I’ve never stood in a room where supply and demand are laid out right before me under one roof. I know about the costs of our consumerism, but I didn’t think about flowers. It's much easier to point the finger at dollar store toys and plastic coffee cups. Selling and buying flowers isn't so simple. Often, it involves pumping the product with chemicals in greenhouses with big heating bills. They’re cut, frozen, shipped and wrapped in plastic, shoved in plastic vases, and given a plastic stick that holds a little card that says “I love you.” And because all that really matters is their fleeting beauty (the auction felt kind of like a beauty pageant actually), there's tons of tossed product. It’s one of the more perishable goods we can buy, except we don’t even get to eat it.

Like so many other industries, free trade means foreign business offers cheaper prices for cheaper products, which threatens B.C.’s local floral industry. It's been hurting these days, and Heather says it's hard to find lilies now, even though they were everywhere a few years ago. Columbia and Ecuador have ideal climates, exploitive labour laws, and big farms (think cocaine) and their flower industries for roses and the like are booming.

“It’s like the fashion industry and disposable clothing,” Heather tells me. “People are going to buy the knock off but it’s not made as well. Big box wholesalers like Whole Foods are selling 20 roses for twenty dollars. Those roses going through [the auction] were going through at a dollar sixty or two forty per stem. How is it that Whole Foods can sell twenty roses for twenty dollars, unless it’s a sub-standard product? Or they’ve got a deal worked out straight from the grower? It undercuts the market.”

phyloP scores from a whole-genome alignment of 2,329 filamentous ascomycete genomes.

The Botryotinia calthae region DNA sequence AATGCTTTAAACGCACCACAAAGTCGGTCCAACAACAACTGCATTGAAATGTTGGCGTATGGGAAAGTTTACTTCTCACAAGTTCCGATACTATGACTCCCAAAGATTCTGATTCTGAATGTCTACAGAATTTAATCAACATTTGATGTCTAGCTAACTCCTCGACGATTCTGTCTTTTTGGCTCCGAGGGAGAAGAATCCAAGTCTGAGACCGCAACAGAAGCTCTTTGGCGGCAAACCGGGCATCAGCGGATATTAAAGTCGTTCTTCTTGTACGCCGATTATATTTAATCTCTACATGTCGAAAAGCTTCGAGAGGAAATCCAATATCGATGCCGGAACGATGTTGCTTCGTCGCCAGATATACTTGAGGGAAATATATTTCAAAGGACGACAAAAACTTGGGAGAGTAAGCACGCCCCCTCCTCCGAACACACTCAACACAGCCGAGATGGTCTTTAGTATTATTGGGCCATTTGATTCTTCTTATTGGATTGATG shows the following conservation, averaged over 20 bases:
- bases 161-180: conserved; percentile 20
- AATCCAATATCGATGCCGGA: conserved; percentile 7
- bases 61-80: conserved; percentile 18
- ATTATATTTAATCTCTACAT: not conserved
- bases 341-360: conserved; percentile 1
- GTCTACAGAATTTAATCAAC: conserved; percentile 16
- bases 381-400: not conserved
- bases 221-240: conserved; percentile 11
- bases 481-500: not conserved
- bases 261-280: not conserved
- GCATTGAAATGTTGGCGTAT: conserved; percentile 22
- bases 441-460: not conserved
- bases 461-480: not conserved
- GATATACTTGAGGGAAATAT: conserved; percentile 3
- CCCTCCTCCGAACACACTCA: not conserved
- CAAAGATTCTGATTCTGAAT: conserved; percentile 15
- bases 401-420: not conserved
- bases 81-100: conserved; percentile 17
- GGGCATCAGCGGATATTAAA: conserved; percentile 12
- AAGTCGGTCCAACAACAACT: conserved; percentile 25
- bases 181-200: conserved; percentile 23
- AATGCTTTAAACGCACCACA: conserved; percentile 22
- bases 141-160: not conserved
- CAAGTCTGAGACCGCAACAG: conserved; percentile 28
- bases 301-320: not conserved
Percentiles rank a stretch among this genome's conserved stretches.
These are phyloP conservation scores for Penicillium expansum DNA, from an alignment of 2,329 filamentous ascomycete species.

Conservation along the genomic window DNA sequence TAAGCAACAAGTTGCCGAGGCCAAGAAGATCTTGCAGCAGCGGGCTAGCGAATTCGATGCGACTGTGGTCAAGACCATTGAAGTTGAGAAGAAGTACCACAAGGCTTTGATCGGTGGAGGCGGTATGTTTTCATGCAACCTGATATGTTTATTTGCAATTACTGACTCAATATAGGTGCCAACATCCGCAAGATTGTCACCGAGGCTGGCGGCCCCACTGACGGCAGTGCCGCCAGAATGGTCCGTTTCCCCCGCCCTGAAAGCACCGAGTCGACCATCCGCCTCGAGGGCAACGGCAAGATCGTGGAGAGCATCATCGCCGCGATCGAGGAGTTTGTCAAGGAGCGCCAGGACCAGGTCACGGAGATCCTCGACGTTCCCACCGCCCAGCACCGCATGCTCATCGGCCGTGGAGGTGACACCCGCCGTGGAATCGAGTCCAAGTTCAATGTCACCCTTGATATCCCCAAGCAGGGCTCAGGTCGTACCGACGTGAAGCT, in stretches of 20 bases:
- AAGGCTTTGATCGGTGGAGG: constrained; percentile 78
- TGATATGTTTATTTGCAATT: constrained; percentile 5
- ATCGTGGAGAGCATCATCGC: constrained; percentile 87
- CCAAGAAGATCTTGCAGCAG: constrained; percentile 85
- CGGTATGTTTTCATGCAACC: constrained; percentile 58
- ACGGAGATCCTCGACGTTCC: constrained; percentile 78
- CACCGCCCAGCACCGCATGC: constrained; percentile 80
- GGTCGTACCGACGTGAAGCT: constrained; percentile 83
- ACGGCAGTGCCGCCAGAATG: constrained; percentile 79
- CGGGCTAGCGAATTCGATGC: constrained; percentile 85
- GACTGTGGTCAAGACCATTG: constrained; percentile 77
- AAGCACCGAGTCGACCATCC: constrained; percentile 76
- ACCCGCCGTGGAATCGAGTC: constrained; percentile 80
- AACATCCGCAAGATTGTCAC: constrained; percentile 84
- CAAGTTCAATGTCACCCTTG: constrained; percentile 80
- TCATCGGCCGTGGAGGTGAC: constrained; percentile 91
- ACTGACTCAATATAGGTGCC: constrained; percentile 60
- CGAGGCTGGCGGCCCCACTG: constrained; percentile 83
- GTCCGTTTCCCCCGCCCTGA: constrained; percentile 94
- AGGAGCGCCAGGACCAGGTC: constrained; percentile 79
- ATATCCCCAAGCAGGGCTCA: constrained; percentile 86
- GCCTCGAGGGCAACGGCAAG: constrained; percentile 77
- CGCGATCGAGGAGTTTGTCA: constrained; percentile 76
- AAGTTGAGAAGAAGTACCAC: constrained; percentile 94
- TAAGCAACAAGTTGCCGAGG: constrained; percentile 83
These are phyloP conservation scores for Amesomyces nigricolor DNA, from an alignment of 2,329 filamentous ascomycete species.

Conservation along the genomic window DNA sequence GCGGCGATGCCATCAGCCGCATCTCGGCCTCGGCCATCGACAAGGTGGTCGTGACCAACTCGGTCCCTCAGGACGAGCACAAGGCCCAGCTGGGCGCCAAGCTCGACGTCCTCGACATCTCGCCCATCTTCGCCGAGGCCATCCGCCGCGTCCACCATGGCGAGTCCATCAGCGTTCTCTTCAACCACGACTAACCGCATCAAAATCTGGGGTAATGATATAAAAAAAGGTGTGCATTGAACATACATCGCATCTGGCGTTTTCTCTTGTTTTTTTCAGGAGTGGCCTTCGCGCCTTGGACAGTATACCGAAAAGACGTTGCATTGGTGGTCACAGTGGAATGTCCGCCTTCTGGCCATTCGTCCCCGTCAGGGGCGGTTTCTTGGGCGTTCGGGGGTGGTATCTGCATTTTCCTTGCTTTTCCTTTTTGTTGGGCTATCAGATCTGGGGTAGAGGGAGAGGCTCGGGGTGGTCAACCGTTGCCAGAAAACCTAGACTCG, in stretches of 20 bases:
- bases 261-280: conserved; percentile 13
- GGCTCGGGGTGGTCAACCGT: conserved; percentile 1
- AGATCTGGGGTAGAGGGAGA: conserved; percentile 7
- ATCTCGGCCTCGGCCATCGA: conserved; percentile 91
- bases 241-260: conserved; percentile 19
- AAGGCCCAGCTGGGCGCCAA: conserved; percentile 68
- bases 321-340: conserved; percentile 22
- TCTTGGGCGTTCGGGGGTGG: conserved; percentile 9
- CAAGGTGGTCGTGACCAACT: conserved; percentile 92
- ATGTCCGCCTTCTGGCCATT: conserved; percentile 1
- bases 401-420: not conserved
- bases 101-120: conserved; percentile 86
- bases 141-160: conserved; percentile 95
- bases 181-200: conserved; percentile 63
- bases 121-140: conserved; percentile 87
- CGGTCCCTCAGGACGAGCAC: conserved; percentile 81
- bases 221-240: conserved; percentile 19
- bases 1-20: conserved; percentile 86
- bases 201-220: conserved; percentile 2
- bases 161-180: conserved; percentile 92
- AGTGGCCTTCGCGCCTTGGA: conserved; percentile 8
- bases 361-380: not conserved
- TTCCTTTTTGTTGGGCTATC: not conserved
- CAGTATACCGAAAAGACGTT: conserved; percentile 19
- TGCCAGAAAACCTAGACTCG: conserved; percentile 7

There's exports here like Birds of Paradise and tropical plants. Some are better hidden by tricks of the trade, such as imported bulbs grown through their last stage in BC for a while. Overall, Vancouver’s United Flower Growers auction is very conscious about supplying mostly local growers. It's easy math. If the industry doesn’t support its own growers, then they disappear. No more lilies. “If everyone had paid that extra two or three cents in the last five years, some of those growers wouldn’t be out of business right now.”

At the back wall there are rooms with windows looking out over the auction. Buyers are sitting in front of computers with phones or headsets. Heather tells me those are the Costco types and big flower wholesalers. Perhaps they get the good seats because they’re buying the most.

Two hours later the auction just kind of ends as quietly as it started. The buyers stream into the warehouse rooms to grab their order. There are hundreds of carts everywhere and the auction workers are dragging them around and putting the flowers together with their order numbers. Heather can’t find the Green Trick she ordered, so we start looking around. I’m trying not to get run over by all the action and I have no idea what Green Trick looks like. I notice some particularly exotic looking flowers that say “Israel” on their package. I feel guilty for thinking they're so beautiful. We pile her order of pink orchids, miniature roses, and some Ikea flowers (which I now know are called Gerber daisies) into her car. I barely fit back in myself.

Downtown is just coming alive as we get back. I didn’t ask, but I imagine that Heather went right down to her shop to get working on her craft. That’s a damn long workday to get used to if you ask me.

Happy Valentine’s Day. Go to your local florist and buy a plant.

Hey you, go check out Kate's blog!